Fanatical libertarians are feverish and hallucinating as they await Lord Leveson’s report on Thursday. Some inquiry team members have been branded dangerous lefties and the nation is warned about ominous state censorship. A large newspaper advert, paid for by a free speech network, which has menacing photos of Mugabe, Assad, Putin and Castro presses that fear. As it happens I believe this whipped-up paranoia is bunkum and that some kind of statutory underpinning is essential for any future press regulatory body.
We heard about victims of malpractice, including Millie Dowler and Christopher Jefferies – an innocent man monstered by sensationalist British newspapers after the murder of Joanna Yeates in Bristol. After that we journalists can’t demand business as usual any more than bankers and MPs could after their scandals were blown out of secret chambers by, um, newspapers. That said, I too was hacked off by the Leveson proceedings because they kept within such guarded perimeters. At no point was any attention diverted to the hideous way some newspapers relentlessly demonise immigrants, refugees and blameless Muslims often by inventing or exaggerating stories.
Hugh Grant, Charlotte Church and Steve Coogan will get over the intrusions into their lives, but not the families of asylum seekers whose windows are broken and kids beaten up after newspapers publish their supposedly lavish lifestyles on benefits. Or all those young black men who never get job interviews because they are all thought to be gang members. Or the young, pregnant Muslim medical student who is too frightened to go out because neighbours shout “terrorist bitch” when she does because a journalist claimed the estate was full of Bin Laden sympathisers. They have no redress, no recourse to expensive lawyers, and nobody cares about that or them.
I went to see the play Enquirer recently, a brilliant enactment of moral degeneracy within the press. It was powerful, edgy and uncomfortable because all the words were real, mouthed by journalists during 60 interviews. But again, white professionals spoke with intense feeling about their industry, knew what was wrong and what was right, and not one seemed concerned about race in the press. Senior non-white journalists were not interviewed, and two black journalists who were, chose to remain anonymous. Is it a conspiracy? Is it a cock-up? Neither. It’s just how newspaper journalism excludes our concerns and lives – with some truly honourable exceptions.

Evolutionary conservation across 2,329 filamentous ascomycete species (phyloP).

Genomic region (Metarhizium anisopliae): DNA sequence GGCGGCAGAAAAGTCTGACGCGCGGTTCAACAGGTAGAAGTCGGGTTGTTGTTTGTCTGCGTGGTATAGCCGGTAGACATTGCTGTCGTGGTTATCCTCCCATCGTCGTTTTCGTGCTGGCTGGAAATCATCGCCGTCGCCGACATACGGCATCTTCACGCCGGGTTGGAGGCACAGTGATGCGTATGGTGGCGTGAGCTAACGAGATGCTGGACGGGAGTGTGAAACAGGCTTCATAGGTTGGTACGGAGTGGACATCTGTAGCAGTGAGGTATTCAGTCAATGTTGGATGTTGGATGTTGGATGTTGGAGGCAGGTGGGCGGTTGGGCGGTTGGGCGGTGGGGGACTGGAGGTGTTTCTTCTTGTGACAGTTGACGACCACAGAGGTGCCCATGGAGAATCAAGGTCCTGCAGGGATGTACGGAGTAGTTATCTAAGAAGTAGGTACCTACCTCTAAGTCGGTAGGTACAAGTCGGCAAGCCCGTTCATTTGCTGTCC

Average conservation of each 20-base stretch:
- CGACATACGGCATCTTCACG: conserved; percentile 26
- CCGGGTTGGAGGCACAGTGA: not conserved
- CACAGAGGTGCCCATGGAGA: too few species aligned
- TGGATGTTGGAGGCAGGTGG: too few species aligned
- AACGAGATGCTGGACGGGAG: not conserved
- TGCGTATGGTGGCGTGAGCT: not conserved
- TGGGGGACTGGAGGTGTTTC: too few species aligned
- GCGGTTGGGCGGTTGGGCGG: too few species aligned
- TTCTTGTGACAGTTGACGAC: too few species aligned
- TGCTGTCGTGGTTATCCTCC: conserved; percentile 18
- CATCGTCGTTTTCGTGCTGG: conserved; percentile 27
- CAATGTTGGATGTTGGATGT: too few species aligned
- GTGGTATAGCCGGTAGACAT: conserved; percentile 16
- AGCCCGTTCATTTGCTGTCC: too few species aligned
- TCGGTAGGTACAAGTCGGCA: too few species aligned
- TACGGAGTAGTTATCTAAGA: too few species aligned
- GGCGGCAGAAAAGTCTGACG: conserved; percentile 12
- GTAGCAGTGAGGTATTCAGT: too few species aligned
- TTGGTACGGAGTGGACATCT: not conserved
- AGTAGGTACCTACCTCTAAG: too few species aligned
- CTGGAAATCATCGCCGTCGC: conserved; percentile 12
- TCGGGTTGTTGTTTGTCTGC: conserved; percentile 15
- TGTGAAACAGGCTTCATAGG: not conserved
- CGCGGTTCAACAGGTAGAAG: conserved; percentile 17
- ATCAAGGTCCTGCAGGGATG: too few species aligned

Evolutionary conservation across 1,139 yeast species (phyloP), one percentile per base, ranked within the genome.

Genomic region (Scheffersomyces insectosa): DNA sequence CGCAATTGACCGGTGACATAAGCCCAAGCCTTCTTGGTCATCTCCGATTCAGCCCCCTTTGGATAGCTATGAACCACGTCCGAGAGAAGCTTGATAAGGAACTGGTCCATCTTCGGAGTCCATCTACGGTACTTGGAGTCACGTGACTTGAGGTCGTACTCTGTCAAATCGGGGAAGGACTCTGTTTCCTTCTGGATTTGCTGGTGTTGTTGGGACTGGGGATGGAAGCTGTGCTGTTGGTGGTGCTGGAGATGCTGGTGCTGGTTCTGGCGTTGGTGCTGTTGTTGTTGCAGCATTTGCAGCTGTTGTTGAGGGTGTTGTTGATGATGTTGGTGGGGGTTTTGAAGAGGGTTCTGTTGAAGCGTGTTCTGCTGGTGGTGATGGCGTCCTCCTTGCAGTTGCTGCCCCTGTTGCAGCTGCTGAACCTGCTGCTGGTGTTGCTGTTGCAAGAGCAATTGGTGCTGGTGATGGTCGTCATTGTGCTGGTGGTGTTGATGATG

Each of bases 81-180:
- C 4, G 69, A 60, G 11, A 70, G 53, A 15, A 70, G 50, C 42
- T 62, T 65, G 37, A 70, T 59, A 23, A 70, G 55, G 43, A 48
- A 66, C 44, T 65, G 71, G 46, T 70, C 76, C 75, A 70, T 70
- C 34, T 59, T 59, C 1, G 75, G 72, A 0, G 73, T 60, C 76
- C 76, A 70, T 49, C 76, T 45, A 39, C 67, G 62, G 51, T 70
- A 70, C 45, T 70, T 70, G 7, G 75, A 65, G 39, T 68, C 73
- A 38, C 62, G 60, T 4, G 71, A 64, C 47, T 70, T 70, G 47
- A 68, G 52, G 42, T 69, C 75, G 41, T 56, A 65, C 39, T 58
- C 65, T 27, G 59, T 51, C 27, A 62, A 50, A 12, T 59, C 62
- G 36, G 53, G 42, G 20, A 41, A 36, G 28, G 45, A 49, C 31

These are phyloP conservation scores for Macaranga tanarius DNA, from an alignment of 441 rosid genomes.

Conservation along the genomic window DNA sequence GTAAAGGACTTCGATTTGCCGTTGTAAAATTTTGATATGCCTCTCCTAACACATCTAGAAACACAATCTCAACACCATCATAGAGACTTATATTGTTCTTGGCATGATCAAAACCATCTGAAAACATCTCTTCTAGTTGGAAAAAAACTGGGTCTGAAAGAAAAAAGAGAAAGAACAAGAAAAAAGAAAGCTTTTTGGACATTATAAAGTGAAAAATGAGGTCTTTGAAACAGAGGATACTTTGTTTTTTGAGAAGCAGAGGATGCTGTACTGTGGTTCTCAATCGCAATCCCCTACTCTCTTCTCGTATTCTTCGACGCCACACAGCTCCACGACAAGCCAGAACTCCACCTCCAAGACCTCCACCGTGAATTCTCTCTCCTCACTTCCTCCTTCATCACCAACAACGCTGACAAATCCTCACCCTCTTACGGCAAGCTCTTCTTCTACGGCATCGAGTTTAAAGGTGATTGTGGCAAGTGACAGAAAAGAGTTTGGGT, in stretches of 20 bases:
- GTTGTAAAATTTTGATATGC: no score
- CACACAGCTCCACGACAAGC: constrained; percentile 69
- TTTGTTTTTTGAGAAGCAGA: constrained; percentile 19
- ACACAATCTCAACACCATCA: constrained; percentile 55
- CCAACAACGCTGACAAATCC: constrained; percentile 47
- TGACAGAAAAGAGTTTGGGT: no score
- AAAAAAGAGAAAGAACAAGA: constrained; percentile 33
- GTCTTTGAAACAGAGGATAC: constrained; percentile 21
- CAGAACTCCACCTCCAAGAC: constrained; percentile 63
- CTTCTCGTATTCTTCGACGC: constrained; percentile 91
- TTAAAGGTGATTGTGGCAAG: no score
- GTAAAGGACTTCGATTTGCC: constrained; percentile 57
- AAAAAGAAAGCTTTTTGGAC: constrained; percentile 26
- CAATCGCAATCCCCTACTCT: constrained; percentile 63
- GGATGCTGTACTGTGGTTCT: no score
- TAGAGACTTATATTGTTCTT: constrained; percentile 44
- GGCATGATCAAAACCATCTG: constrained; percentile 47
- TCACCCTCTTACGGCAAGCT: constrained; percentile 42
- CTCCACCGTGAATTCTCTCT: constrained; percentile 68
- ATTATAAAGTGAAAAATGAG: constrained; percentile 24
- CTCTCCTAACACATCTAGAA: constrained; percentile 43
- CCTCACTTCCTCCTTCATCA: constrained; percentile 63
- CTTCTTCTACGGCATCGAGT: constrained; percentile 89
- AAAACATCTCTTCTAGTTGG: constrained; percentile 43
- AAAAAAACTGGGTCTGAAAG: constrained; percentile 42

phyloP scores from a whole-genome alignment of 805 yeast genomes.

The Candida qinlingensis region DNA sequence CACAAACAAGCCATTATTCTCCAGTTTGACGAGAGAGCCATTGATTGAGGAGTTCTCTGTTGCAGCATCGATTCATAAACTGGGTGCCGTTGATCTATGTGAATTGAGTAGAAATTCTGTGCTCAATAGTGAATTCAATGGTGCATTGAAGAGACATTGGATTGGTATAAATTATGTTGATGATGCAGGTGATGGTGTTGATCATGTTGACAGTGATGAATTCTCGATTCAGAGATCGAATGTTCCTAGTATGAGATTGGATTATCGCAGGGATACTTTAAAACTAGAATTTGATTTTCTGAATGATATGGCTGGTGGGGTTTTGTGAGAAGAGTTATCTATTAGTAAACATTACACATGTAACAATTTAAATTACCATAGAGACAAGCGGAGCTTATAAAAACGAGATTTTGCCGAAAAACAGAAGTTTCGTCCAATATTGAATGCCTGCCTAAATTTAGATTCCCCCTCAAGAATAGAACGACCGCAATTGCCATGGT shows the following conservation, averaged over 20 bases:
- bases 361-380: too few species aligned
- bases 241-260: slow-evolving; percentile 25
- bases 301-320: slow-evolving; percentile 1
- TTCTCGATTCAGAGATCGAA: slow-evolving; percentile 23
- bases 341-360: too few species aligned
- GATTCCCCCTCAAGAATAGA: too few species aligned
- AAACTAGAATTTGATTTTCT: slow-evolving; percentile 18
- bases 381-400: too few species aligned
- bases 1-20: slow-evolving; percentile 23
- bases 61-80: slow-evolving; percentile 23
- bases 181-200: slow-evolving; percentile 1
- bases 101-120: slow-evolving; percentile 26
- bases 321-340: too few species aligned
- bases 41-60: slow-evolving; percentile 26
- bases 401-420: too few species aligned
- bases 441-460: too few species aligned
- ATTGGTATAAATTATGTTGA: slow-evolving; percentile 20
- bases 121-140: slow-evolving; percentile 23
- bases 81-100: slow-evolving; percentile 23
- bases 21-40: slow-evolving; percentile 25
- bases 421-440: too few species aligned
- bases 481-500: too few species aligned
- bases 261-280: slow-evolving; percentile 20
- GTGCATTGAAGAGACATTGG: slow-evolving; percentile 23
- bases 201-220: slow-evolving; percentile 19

The biggest, gravest investigation of newspaper malpractice has reinforced that message. OK so it wasn’t the panel’s remit. But somehow, sexism in the print sector did slip into the sombre inquiry room and a good thing too. A coalition of women’s organisations has analysed articles and images and warned this weekend that the widespread press objectification of women could glamorise rape.
With race and ethnicity, anti-foreign attitudes propagated by the red tops have become normative. They stopped this compulsive disparagement during the Olympics. But it’s all back, with a vengeance. When black and Asian people do wrong, good journalism has to report their misdemeanours, without fear or favour. I have written about British Pakistani paedophile rings, and black drug dealers in certain localities. But asylum seekers are usually cast as an enemy just because they made perilous journeys to seek our compassion, and hatred against migrants is encouraged because they work hard for low pay. It’s not fair and not right.
Way back in 1992, Leon Wieseltier, then the literary editor of the American publication The New Republic, wrote a scathing attack on two esteemed writers, poet Stephen Spender and ex-editor of The Telegraph, Charles Moore, who in The Spectator, had allegedly depicted immigrants as a threat to democracy: “Democracy is not threatened by strangers, it is threatened by the refusal to accept strangers and to treat them fairly.” Twenty years on, such demonisation of the “outsider” has become almost a norm. Research by reputable academics repeatedly authenticates these press injustices. Those of us who object to these practices are severely chastised for not being “grateful”. Sorry, we never consented to this gagging and masochism, trendy though that is these days.
All around Britain young people yearn to be journalists, not bloggers, not attention snatching tweeters, not even glam TV presenters. I know this because I am frequently invited to speak to media students at universities, a good number of them passionate about newspapers and bursting with ambitions. I was like them once.
My father, though a hopeless husband and parent, avidly bought and read newspapers even when there was no money for food. He passed the enthusiasm to me, his only gift. He said newspapers and books could change and challenge everything, even what God had planned for his world. What he didn’t tell me was that journalists and editors could create alternative realities where lies flourish and proliferate and truths are laid low.
Black and Asian Britons and other migrants, victimised so long by the press, are unimpressed by its special pleading and moral claims and have no faith in Leveson either. They will continue to be grossly misrepresented by our glorious press, and will have to put up and shut up.